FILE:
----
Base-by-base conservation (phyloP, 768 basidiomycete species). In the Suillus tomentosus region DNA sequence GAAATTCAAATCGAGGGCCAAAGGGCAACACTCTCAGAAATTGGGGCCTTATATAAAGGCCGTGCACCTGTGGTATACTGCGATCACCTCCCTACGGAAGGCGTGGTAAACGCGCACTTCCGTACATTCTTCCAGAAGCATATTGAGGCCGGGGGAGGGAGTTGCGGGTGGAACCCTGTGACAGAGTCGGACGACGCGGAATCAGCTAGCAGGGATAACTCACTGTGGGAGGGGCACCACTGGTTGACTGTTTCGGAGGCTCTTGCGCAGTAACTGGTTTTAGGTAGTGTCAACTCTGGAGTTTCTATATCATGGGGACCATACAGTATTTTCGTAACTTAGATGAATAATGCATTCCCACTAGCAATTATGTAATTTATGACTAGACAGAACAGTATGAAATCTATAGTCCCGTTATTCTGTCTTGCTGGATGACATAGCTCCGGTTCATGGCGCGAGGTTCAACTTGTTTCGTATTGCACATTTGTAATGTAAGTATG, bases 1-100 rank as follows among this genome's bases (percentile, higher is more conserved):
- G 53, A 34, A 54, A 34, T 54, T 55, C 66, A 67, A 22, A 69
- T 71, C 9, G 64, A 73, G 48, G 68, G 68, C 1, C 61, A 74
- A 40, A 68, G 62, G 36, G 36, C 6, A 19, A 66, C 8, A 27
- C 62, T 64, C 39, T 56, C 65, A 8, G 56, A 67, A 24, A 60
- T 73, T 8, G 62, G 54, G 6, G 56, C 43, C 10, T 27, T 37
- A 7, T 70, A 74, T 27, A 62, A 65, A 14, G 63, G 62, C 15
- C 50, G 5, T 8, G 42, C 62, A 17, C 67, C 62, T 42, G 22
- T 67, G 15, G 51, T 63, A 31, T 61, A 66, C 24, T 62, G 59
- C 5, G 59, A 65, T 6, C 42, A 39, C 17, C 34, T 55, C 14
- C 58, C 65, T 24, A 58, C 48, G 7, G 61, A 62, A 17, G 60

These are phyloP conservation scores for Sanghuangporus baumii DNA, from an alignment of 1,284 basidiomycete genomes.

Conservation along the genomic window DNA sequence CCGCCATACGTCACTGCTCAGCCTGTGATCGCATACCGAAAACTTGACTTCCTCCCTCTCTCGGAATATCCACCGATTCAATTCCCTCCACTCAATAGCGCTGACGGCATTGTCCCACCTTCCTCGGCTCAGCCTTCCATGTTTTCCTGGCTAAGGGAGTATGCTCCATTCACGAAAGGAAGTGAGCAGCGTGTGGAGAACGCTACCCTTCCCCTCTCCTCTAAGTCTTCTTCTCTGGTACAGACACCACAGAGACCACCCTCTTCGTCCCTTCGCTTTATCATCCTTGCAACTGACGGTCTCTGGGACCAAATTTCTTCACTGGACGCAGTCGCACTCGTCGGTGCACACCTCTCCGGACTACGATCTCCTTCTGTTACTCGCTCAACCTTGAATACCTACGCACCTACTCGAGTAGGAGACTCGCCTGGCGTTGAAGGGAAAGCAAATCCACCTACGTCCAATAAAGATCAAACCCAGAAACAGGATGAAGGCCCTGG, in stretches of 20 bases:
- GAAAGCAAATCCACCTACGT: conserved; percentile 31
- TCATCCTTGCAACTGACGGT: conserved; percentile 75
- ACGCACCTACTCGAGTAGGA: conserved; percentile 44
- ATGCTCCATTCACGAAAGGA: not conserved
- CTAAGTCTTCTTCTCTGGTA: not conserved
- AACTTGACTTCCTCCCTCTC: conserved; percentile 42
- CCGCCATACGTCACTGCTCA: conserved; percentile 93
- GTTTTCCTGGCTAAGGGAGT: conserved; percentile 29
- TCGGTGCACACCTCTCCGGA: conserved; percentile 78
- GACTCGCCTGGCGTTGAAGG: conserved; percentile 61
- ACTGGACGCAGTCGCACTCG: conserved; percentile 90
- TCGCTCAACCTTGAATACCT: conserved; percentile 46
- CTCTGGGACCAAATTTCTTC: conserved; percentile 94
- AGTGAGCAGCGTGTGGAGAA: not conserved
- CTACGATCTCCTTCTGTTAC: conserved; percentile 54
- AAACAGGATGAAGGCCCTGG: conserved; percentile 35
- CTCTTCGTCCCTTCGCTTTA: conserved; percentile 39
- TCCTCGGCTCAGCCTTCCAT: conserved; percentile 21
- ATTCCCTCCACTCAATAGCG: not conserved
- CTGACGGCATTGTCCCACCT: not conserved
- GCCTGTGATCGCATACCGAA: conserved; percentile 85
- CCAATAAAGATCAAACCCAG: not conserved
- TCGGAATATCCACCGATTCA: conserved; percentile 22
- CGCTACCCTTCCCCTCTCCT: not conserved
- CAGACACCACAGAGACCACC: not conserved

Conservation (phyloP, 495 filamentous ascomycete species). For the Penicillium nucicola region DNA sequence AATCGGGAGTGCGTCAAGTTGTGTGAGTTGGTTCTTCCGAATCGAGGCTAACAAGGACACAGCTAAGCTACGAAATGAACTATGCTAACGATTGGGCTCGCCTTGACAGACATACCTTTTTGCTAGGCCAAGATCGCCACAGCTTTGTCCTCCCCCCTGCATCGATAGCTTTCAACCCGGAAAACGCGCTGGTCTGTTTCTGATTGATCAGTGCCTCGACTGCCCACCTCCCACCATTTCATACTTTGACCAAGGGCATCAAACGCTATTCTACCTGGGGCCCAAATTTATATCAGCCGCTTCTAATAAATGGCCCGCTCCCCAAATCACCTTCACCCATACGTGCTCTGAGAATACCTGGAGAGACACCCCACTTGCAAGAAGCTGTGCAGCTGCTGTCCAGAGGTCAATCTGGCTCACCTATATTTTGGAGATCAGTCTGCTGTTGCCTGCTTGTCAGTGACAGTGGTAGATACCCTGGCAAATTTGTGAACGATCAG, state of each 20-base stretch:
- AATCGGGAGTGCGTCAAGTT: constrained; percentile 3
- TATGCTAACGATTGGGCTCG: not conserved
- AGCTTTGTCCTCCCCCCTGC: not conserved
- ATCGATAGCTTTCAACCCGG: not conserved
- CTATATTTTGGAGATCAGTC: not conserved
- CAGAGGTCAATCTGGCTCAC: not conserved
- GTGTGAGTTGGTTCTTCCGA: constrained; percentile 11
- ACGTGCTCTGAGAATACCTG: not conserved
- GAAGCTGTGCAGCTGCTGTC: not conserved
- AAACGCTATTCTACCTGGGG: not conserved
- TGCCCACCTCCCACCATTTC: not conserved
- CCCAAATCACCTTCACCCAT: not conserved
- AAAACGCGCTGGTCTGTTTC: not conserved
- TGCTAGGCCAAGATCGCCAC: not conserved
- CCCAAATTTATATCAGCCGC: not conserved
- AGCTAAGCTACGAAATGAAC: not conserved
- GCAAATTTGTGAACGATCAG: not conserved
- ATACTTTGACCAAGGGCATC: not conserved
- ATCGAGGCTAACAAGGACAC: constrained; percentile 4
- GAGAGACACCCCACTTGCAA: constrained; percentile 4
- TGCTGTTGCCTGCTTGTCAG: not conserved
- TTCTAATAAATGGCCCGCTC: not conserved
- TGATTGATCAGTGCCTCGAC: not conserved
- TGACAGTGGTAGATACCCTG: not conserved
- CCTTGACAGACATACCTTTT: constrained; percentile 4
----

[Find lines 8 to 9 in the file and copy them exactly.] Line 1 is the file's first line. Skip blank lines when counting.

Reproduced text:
- C 50, G 5, T 8, G 42, C 62, A 17, C 67, C 62, T 42, G 22
- T 67, G 15, G 51, T 63, A 31, T 61, A 66, C 24, T 62, G 59